By: Dr. Tyler Hunter
Now that you have survived 10+ years of education and are finally making a reliable salary the next challenge is what to do with your money. With the lack of a pension and earnings starting later in life than most career paths, physicians need to save efficiently for retirement.
The three types of accounts that can be used for investing and are available to every physician are the: tax-free savings account (TFSA), registered retirement savings plan (RRSP) and a margin account (either personally or within your corporation). All these accounts can be opened at any of Canada’s five major banks or an online brokerage such as Questrade.
As implied by the name, in a tax-free savings account you do not have to pay taxes on capital gains, interest, or dividends. Regardless of how much money was put in, you can withdraw any amount at any time. It is also a flexible account as you can take money out whenever you need it. This allows the account to be used to save for other financial goals other than retirement. Many consider this registered account to be poorly named as the account should not be used as a savings account at all. The downside of this account is you have already paid taxes on all contributions. For 2022, the contribution limit is $6,000. You can find past/total contribution limits by logging into your CRA account or by doing some math after following this link.
This account allows the physician to defer taxes until they withdraw the funds in retirement. Capital gains, interest, and dividends are not taxed while inside the account but instead, you pay taxes on the amount you withdraw later in life. Tax-free growth makes a big difference over the course of a career. Contributions to the RRSP are not taxed and therefore reduce your taxes in the year you contribute or in future years. This means that if you earn $100,000 and contribute $18,000 in the same year your taxable income is $82,000. The maximum allowable contribution yearly is 18% of earned income up to $27,830 in 2021. The contribution limit does change from year to year somewhat in sync with inflation. As above, the best place to check your current RRSP limit is the myCRA web app (www.canada.ca for more e-services) or ask your accountant to calculate it for you. It should be noted the RRSP is less flexible than the TFSA. An RRSP can only be used to save for retirement and there are penalties for withdrawing money prior to this.
Most commonly it is advised that the above registered accounts should be filled to the maximum allowed and debt (student loans and line of credit, not mortgage debt) should be paid off prior to incorporating. If one does decide to incorporate it opens another avenue to save for retirement. This allows the physician to invest money they don’t need for expenses (under the corporation’s name) with larger dollar amounts due to tax saved. In turn, this allows greater long-term returns via compounding. Tax integration with a corporation is complicated and is beyond the scope of this post, however, in the simplest terms corporation tax rates in Alberta are 8%. The effective personal tax rate for a physician earning $250,000 and maximizing RRSP room is 32%. Again, with oversimplification, this means if you leave the money in your corporation and invest it there rather than personally in a non-registered account you have paid 24% less tax and have a larger starting amount. The corporation account is otherwise not shielded from taxation and your corporation must pay taxes on all capital gains and dividends.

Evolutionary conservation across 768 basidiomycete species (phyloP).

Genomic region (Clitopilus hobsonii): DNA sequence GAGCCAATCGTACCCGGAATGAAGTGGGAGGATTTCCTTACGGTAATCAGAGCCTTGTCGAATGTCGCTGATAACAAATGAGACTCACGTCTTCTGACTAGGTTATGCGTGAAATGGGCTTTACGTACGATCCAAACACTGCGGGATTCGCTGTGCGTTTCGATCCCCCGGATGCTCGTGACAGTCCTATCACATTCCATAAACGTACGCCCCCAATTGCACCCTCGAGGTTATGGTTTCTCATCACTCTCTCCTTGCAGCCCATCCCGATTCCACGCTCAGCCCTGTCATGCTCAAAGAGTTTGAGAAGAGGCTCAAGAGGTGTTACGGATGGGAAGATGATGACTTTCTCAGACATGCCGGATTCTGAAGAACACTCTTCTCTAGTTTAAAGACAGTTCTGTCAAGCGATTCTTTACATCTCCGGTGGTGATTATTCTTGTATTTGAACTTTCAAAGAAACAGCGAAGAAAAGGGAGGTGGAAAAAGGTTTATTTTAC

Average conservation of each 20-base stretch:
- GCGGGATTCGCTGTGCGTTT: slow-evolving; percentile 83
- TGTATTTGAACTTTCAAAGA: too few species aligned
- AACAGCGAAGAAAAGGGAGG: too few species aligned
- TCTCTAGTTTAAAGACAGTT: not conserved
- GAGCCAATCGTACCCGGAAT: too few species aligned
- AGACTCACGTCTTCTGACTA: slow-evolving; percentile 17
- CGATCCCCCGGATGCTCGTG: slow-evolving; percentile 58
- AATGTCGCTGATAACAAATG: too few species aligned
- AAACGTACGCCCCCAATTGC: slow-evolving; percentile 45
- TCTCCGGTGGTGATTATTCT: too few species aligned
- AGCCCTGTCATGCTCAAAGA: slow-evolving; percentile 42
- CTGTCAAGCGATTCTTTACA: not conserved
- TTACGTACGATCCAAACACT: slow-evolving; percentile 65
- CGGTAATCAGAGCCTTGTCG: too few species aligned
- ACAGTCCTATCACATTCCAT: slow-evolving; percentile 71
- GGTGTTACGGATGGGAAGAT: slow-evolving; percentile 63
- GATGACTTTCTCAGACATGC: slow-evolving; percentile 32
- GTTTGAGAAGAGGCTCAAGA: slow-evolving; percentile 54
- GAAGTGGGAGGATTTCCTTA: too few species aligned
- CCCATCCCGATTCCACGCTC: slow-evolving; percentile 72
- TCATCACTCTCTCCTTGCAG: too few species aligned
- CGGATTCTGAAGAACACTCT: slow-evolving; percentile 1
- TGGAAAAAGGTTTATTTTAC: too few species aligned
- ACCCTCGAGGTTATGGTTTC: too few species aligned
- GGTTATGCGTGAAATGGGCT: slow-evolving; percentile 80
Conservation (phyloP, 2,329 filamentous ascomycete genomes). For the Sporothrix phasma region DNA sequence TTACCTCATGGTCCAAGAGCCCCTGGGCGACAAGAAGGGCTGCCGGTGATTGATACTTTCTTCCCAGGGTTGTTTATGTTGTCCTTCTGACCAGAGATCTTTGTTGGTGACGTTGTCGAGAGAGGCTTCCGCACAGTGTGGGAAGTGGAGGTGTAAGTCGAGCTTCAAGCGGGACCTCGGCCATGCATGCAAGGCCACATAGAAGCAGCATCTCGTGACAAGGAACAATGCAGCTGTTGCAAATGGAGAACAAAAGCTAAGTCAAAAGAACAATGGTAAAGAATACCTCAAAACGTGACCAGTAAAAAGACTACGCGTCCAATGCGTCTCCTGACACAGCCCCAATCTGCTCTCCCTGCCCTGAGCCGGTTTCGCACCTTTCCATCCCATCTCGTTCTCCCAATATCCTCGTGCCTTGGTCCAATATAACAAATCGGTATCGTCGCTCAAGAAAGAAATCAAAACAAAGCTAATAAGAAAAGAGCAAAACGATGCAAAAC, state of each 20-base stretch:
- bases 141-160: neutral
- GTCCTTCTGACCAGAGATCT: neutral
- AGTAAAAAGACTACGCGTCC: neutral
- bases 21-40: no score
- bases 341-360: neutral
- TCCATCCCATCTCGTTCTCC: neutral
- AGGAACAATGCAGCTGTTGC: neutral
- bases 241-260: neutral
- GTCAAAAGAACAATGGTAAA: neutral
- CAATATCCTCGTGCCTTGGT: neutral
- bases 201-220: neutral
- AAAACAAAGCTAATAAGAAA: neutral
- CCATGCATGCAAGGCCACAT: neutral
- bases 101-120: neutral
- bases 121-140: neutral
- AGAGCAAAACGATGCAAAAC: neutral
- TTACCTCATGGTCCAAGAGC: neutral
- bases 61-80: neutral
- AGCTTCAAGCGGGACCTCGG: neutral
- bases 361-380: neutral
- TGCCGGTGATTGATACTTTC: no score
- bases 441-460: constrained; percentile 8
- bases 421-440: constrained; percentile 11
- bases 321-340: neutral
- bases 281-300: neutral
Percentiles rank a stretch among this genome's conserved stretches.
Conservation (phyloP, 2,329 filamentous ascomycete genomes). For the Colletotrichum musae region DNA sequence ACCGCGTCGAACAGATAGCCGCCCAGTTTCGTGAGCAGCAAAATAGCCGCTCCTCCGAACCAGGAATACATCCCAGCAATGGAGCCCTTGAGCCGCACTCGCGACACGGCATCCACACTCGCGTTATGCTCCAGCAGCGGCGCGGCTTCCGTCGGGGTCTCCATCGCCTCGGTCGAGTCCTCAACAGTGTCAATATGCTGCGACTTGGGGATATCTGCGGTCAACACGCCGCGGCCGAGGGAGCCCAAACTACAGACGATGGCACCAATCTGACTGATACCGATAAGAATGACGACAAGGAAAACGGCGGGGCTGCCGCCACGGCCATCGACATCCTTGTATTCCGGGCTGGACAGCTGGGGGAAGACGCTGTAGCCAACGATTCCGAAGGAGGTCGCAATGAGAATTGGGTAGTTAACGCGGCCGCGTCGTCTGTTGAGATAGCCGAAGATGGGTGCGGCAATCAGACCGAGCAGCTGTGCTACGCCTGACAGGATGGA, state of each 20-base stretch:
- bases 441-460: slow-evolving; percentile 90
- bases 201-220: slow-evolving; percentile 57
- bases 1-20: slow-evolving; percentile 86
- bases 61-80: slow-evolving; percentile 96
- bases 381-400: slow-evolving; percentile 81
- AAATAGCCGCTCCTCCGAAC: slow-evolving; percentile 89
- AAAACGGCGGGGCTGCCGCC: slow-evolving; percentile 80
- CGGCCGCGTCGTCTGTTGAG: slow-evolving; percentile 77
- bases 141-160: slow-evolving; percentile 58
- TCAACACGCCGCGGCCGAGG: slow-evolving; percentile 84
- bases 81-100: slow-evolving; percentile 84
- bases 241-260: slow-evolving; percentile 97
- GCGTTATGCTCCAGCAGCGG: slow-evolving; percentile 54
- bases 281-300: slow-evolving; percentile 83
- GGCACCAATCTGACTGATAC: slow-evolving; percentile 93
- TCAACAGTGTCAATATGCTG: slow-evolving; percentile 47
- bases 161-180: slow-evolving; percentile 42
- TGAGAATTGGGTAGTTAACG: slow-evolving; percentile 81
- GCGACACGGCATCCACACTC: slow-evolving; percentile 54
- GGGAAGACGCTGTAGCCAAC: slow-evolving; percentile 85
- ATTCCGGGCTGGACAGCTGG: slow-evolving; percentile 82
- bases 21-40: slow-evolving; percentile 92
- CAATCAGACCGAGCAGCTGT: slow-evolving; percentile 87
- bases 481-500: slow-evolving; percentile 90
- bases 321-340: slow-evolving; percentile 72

If you decide not to incorporate you can always open what is called a margin or non-registered investing account. However, if you have excess funds earmarked for retirement that you want to invest it would make much more sense from a tax perspective to incorporate and invest via the professional corporation.
Depending on a physician’s personal situation there are two other types of investing/savings accounts available. If you have children, you may want to consider opening and investing in a registered education savings plan (RESP). If you have never purchased a house and want to save for one there is a brand new account called the First Home Savings Account (FHSA).
The above is only the tip of the iceberg to get people started here are some recommended resources that I have found very helpful if you want to keep learning.
- Physician Financial Independence group on Facebook – answer the questions that prove you are a physician, and the moderators will add you.
- Loonie Doctor – the website has more advanced info about what you might consider investing in, how to decrease your tax bill and several calculation engines that can simulate your specific financial situation.
- Beat the Bank: The Canadian Guide to Simply Successful Investing by Larry Bates – very straightforward and start from basics read on how to practice evidence based investing and how to avoid being taken advantage of by financial advisors/the bank.
- Millionaire Teacher: The Nine Rules You Should Have Learned In School by Andrew Hallam – investing and savings basics
- There will be a follow up post by myself about evidence-based investing strategies mainly focussing on DIY investing and passive ETF portfolios, essentially what should you buy in the above accounts…. stay tuned!